GAINESVILLE, Fla. A new way to test anti-hearing-loss drugs in people could help land those medicines on pharmacy shelves sooner. University of Florida researchers have figured out the longstanding problem of how to safely create temporary, reversible hearing loss in order to see how well the drugs work. The findings are described in the November/December 2012 issue of the journal Ear & Hearing.
"There's a real need for drug solutions to hearing loss," said lead investigator Colleen Le Prell, Ph.D., an associate professor in the department of speech, language, and hearing sciences at the UF College of Public Health and Health Professions. "Right now the only options for protecting against noise-induced hearing loss are to turn down what you're listening to, walk away from it or wear ear plugs, and those options may not be practical for everyone, particularly for those in the military who need to be able to hear threats."
About 26 million American adults have noise-induced hearing loss, according to the National Institute on Deafness and Other Communication Disorders. Prevention is key because damage to hearing-related hair cells in the inner ear by loud noise is irreversible. Though hearing aids can help amplify sound and implanted devices can restore some sensation of sound for those with more profound hearing loss, they do not restore normal hearing. Thus, researchers are trying to find drugs that prevent hearing damage in the first place.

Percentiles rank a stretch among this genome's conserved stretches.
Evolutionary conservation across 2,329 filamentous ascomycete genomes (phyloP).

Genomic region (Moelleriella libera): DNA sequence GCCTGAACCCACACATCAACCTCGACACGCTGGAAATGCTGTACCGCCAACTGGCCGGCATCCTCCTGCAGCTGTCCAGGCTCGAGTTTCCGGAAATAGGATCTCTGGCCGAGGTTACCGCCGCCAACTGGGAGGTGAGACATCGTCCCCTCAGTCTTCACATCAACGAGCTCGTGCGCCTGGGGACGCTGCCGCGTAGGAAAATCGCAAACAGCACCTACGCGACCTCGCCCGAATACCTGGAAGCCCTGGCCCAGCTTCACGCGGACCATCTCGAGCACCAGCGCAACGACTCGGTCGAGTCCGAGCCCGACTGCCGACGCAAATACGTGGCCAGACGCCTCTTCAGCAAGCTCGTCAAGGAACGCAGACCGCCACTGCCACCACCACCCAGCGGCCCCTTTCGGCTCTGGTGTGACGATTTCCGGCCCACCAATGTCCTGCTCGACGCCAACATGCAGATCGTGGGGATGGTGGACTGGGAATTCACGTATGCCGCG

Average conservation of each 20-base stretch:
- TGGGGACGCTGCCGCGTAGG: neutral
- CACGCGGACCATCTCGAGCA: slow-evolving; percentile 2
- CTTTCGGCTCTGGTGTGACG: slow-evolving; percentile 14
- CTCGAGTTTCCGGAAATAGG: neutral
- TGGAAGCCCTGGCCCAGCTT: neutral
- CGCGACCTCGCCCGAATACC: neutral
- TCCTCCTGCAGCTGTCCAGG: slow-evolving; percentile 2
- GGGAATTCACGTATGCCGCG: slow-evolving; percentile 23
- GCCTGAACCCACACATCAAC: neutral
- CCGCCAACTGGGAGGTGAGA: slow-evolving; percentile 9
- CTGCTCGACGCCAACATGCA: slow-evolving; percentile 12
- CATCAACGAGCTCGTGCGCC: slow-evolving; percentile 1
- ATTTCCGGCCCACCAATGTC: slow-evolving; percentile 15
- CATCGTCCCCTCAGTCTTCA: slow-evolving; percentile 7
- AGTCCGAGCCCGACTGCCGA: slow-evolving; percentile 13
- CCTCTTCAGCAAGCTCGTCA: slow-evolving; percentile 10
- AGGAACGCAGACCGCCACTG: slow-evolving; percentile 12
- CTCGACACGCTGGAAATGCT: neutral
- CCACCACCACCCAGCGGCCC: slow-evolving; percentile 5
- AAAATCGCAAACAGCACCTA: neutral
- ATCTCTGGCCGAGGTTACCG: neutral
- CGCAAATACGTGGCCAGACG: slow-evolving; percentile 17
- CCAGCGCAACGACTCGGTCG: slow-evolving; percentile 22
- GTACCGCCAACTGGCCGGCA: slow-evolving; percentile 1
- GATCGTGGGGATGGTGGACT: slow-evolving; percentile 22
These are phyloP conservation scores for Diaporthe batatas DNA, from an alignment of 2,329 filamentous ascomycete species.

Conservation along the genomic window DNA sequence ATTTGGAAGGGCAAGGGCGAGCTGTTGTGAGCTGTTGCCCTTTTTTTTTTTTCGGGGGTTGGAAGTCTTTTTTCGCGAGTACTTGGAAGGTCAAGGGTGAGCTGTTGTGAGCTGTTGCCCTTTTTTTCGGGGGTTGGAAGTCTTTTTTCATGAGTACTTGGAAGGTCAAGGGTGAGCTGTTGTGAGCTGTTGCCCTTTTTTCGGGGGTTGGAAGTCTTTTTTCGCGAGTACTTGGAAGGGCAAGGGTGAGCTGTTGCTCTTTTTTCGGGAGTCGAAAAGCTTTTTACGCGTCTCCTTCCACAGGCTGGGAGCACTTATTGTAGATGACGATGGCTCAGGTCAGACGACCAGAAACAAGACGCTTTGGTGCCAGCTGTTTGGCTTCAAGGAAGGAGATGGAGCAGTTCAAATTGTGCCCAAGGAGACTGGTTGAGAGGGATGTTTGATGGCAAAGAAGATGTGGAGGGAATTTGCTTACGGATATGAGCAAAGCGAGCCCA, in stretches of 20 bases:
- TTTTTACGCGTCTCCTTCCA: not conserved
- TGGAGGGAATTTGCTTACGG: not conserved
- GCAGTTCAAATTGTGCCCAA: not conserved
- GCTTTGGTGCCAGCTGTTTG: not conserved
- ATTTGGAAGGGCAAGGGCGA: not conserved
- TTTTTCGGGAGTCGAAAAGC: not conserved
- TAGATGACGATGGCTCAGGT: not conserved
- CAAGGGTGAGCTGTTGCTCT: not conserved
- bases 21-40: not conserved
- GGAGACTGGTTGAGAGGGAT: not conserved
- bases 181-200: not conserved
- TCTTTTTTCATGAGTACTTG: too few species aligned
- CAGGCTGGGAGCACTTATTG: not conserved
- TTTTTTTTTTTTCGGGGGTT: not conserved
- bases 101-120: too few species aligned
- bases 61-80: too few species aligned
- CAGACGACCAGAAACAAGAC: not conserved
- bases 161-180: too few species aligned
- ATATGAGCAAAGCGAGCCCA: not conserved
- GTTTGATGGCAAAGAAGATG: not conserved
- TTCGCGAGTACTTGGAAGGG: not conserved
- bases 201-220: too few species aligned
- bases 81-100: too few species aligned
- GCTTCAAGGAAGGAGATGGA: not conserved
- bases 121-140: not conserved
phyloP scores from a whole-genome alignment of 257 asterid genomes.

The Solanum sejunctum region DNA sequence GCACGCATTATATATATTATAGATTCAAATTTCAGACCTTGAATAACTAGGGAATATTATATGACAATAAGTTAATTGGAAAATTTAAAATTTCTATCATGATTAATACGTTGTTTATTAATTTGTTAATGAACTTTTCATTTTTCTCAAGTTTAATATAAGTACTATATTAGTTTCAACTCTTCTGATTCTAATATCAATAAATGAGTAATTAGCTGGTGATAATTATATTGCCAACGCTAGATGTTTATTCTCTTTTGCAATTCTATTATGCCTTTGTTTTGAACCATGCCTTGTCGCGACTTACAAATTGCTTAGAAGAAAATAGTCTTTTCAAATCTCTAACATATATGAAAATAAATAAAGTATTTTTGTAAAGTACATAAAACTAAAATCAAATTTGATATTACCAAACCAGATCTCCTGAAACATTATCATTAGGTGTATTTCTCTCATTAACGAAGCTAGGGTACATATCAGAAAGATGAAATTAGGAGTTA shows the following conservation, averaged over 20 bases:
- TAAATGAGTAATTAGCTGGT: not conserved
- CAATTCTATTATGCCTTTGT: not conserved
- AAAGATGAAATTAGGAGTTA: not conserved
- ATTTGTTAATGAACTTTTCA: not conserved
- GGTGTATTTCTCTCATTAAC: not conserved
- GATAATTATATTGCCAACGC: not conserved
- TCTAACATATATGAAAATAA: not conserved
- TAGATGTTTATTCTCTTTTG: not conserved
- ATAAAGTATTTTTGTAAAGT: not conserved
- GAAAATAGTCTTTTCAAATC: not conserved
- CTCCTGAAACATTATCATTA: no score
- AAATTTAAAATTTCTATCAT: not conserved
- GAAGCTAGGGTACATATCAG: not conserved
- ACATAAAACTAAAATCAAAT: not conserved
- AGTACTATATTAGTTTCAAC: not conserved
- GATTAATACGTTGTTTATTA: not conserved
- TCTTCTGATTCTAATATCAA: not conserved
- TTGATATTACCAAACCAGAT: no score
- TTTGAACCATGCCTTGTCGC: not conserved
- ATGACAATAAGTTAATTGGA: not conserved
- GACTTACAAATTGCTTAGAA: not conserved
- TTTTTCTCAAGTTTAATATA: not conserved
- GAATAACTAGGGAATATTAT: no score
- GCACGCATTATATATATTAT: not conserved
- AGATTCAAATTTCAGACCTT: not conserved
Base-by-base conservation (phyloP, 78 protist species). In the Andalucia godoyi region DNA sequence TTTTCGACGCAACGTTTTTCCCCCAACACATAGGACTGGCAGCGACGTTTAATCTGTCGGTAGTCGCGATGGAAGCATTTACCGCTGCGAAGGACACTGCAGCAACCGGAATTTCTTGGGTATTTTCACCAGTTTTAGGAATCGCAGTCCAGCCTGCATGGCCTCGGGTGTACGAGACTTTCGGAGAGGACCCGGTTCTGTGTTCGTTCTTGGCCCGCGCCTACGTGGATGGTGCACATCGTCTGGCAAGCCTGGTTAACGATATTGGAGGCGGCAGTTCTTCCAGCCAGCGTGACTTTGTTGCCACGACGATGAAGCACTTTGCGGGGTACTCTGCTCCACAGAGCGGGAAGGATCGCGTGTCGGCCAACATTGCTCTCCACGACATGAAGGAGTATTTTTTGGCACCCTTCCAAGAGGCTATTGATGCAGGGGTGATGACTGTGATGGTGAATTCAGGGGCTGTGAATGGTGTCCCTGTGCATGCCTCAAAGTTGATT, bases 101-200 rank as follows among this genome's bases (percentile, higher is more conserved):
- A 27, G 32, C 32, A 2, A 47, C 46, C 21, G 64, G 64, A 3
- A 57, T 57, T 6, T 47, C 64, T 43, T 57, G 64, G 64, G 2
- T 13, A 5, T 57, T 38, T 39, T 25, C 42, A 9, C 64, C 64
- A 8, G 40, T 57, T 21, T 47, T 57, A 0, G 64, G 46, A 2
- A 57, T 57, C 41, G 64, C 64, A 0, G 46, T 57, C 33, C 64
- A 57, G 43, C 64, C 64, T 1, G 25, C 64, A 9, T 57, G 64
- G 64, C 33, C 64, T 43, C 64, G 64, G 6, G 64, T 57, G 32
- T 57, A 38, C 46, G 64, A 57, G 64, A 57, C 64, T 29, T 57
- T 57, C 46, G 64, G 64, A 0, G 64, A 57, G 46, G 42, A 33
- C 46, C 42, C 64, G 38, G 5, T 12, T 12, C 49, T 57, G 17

Although prototype drugs have prevented noise-induced hearing loss in laboratory animals, it has been hard to know whether the same protection is possible in humans, largely because researchers lacked an effective method for the needed tests. Those tests are now achievable because of the UF efforts. The work brings scientists closer to the development of drugs that could help protect people at risk of hearing damage from rock concert goers to factory workers and military personnel who
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University of Florida